Don't Make a Federal Case out of Balancing the Budget

By Clarke, Kevin | U.S. Catholic, May 1997 | Go to article overview

Don't Make a Federal Case out of Balancing the Budget


Clarke, Kevin, U.S. Catholic


THESE DAYS IT SEEMS DEMOCRATS AND Republicans can't find much of anything they agree on. But in a rare display of bipartisanship last year--albeit one preceded by months of budget gridlock culminating in the mortifying spectacle of the multiple shutdown of the federal government--they did manage to grip and grin for the cameras on one issue: committing the United States federal government to a balanced budget by 2002. In fact, during the election season, representatives of both parties seemed to outdo each other in noisy outbursts of fiscal responsibility-ism.

Some would guess this is good news. After all, it's hard to imagine a business enterprise as complicated as, say, your neighborhood candy shop continuing to operate with the budgetary bon vivants the U.S. government has sustained over the last 17 years. Though the nation has maintained annual deficits through much of this century, the costly habit began to attract broader public attention during the Carter administration when it became a favorite campaign issue for then-candidate Ronald Reagan. Ironically the deficit didn't truly come into its epic, "Somebody call Guinness" form until the "trickle down" years of the Reagan and Bush administrations, when massive tax cuts were joined with breathtaking increases in defense spending to produce in 1992 a post-World War II deficit high of $290 billion.

Because of such inspired accounting procedures, debt servicing, that is the annual cost of paying interest on the national debt, will hover around $240 billion for years to come and has advanced to the top of the list of federal nondiscretionary spending--rivaled only by our $260 billion defense budget. That's $240 billion that the federal government must pay off the top before it builds another hospital, renovates one of New York's late 19th-century high schools, "reforms" another social program, or buys another billion-dollar B-2 bomber.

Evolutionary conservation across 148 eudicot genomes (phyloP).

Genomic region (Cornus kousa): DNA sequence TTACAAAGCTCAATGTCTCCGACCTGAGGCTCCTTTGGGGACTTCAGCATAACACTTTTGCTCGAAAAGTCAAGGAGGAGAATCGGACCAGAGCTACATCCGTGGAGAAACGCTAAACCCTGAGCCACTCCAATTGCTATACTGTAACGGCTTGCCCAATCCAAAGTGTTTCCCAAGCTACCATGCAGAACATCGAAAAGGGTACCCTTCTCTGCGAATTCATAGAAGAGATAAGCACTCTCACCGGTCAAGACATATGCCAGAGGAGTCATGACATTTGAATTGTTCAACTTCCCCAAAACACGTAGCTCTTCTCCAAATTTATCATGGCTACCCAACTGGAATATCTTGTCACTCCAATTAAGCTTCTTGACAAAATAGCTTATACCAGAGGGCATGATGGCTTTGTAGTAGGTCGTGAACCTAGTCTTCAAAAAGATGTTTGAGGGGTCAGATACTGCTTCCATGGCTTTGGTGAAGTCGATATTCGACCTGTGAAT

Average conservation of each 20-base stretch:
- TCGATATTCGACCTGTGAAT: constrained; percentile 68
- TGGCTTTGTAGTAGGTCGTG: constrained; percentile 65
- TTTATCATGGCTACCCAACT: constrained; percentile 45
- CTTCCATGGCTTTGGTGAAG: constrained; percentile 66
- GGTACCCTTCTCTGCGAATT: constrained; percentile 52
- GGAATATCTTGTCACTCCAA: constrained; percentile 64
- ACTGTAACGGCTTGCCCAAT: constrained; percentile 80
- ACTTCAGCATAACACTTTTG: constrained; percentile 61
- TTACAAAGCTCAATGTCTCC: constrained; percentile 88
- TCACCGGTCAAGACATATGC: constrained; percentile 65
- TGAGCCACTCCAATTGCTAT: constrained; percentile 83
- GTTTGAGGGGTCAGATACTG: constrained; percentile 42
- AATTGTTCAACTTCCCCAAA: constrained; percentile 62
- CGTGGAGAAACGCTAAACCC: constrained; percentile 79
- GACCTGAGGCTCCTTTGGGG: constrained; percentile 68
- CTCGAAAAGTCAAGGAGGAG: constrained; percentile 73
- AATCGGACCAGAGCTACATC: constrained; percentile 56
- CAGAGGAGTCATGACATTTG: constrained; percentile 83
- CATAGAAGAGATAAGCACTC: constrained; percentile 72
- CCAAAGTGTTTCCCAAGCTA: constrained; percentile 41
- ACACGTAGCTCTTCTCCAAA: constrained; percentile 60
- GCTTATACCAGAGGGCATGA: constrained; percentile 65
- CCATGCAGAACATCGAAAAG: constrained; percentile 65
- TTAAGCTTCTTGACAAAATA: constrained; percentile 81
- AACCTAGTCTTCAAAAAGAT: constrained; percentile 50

Annual deficits persist and now contribute to a total national debt that is fast approaching $6 trillion. As most taxpayers realize a trillion here, a trillion there--pretty soon you're talking about real money. It's no surprise that the notion of balancing the budget should offer such broad appeal to the American public. When you're mulling over your checking account or filling those empty moments outside the assessor's office calculating just how much your great-grandchildren's share of the national debt will be, it's hard to find fault with an idea that has such common sense appeal as balancing the budget. Deficit spending can't be a good thing, right? Everybody knows that you can't get away for too long spending more than you earn; there's not many banks out there that would let even the most loyal of customers kite their monthly utility checks.

Our worthy legislators were quick to sense some easy votes--er--the public mood, and the contemporary obsession with the balanced budget began. Even an idea as controversial (and wrongheaded) as making the balanced budget a permanent obligation under the Constitution has enjoyed support from both parties and a good segment of the voting public.

But before Americans start celebrating the new era of fiscal cooperation in Washington, they may want to take a few minutes and consider what kind of future the nation has committed itself to in our seven-year budget balancing act. They might ask: Why the rush now to balance the budget after years of deficit spending? Many economists do not share Washington's sense of urgency over the budget. In fact they fear that an overaggressive assault on the budget could have a calamitous effect on the American economy.

Are our political leaders making policy based on rational economics or election-year sloganeering? And, even if everyone accepts the desirability of a balanced budget, does the nation really have to achieve a balance in such a short period of time--regardless of the economic and social uncertainties that lie ahead? …

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